Happy Meal toys
McDonald’s Corp., of Oak Brook, Ill., in cooperation with the U.S. Consumer Product Safety Commission (CPSC), is recalling 234,000 Scooter Bug Toys distributed with Happy Meals because the bug’s antenna can break off, posing a choking hazard to young children.
McDonald’s has received two reports of children choking and one report of a child gagging on a broken-off antenna.
The Scooter Bug toy, about 3 inches long and 2½ inches wide, has a yellow face with red antennae, orange feet and a purple body with green spots. When the toy is rolled across the floor, the bug’s legs move back and forth. “Fisher Price” is on the top of the toy, and “Mfg. for McD Corp. China” is on the rear of the toy.
McDonald’s restaurants in the United States and Canada distributed the toys with Happy Meals from November 2000 through February 2001.
Take the toy away from children and return it to any McDonald’s restaurant for a replacement toy. For more information, visit McDonald’s Web site at www.mcdonalds.com. For questions, call CPSC’s hotline at (800) 638-2772.
Kid’s Meal toy
Burger King Corp., of Miami, and Alcone Marketing Group, of Irvine, Calif., in cooperation with the U.S. Consumer Product Safety Commission, are recalling 400,000 “Rattling, Paddling Riverboat” toddler toys distributed in Burger King Kid’s Meals because the plastic-capped metal pins that attach the paddle wheel to the riverboat toy can come out and choke young children.
Burger King Corp. has received 10 reports of the pin coming out, but there have been no injuries. One child was found with the pin in her mouth but her father removed it.
The riverboat toys are red plastic boats about 2 to 3 inches in diameter. The captain figure squeaks when it is pushed down. When the boat is moved across the floor, beads in the boat’s paddle wheel make a rattle sound. The following is imprinted on the bottom of the boat, “Sassy, Mfg for Burger King Corp., Made in China.” The packaging reads “Toddler Toys For Kids Under Three Years Old.”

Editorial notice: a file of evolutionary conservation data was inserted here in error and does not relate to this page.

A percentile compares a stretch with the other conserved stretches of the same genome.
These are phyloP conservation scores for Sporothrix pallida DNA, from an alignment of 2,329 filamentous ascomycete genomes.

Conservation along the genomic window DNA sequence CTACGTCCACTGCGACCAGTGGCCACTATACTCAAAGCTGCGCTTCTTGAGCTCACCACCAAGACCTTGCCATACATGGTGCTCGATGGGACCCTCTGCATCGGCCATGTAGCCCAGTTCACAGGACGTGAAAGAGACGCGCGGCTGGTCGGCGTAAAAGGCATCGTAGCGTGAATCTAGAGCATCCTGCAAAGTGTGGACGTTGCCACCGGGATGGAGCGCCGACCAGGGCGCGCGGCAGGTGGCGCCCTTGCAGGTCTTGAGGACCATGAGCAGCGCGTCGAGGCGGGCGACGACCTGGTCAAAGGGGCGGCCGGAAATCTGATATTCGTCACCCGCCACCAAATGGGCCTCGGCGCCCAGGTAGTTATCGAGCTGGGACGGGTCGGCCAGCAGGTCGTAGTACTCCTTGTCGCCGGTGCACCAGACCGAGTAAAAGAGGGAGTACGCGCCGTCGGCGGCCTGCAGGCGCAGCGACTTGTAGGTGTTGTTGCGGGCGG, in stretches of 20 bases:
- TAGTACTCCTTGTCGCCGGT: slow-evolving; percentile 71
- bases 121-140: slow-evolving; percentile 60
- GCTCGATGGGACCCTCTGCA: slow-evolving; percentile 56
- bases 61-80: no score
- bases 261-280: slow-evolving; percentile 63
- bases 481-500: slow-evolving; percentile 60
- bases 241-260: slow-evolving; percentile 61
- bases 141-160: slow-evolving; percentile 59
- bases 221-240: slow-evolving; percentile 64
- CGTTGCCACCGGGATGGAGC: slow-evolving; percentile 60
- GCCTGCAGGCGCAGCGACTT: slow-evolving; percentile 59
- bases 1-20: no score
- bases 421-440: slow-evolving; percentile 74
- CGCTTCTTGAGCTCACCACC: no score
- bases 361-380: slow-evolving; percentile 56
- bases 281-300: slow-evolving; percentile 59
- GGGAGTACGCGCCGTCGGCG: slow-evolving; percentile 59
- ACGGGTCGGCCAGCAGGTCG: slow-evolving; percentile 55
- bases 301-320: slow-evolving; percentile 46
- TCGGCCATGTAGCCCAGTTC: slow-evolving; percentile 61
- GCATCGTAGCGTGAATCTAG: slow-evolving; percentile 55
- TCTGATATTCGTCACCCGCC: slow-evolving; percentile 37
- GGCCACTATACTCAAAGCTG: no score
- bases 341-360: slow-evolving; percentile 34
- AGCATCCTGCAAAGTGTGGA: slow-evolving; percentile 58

Burger King restaurants nationwide distributed the toys inside Kid’s Meals in January and February. Alcone Marketing Group imported the toys for Burger King.
Take the toy away from children and call (800) 661-9173 to return it for a free replacement toy. For more information, access Burger King’s Web site at www.burgerking.com.
In cooperation with the U.S. Consumer Product Safety Commission (CPSC), By Us International Co. Ltd., of Taiwan, is recalling 40,000 Ballistic front suspension forks installed on certain Brunswick mountain bicycles because they can break, causing riders to fall and sustain serious injuries. This is an expansion of a May 2000 recall of 13,500 forks.
By Us and Brunswick have received 26 reports of forks on these bicycles breaking, resulting in nine riders, including teen-agers, suffering serious head and bodily injuries, abrasions, bruises and chipped teeth.
The recalled forks were installed on Mongoose S-20 and MGX S-20 bicycles, which are orange, and Roadmaster Ridge Rider bicycles, which are red. The forks on these bikes are black with decals that read “Ballistic” and “105” on the sides of the suspension fork legs.
Discount department stores, including Wal-Mart, and toy stores, including Toys ’R Us, sold the bicycles with these forks nationwide from June 1998 through June 2000 for $125 to $150.
Consumers should stop using these bicycles and call Brunswick Bicycles with the serial number of their fork, located on the inside of the suspension fork leg. Consumers with recalled forks will receive a free replacement fork and free installation. For more information, call Brunswick toll-free at (877) 211-3525 or visit its Web site at www.mongoose.com.
The recalled bikes have the following serial numbers:
98022001 — 98030000
BA10021201 — BA10029200
BA10050001 — BA10051000
BA10054001 — BA10058000
BA10067791 — BA10069390
BAX0001251 — BAX0006750
98031051 — 98033050
BA10044001 — BA10049000
BA10052001 — BA10053000
BA10059251 — BA10067750
BA10069703 — BA10077102
BAX0006781 — BAX0007080
NIKE USA Inc., of Beaverton, Ore., in cooperation with the U.S. Consumer Product Safety Commission, is recalling 225,000 pairs of Jordan Trunner LX and Jordan Trunner 2000 cross-training shoes because they have sharp edges that can injure feet or legs.
A thin metal strip on the outside of the heel can protrude from the shoe and form a sharp edge that can cut consumers.
NIKE has received 16 reports of consumers receiving cuts to the lower legs; in several of these cases, stitches were required.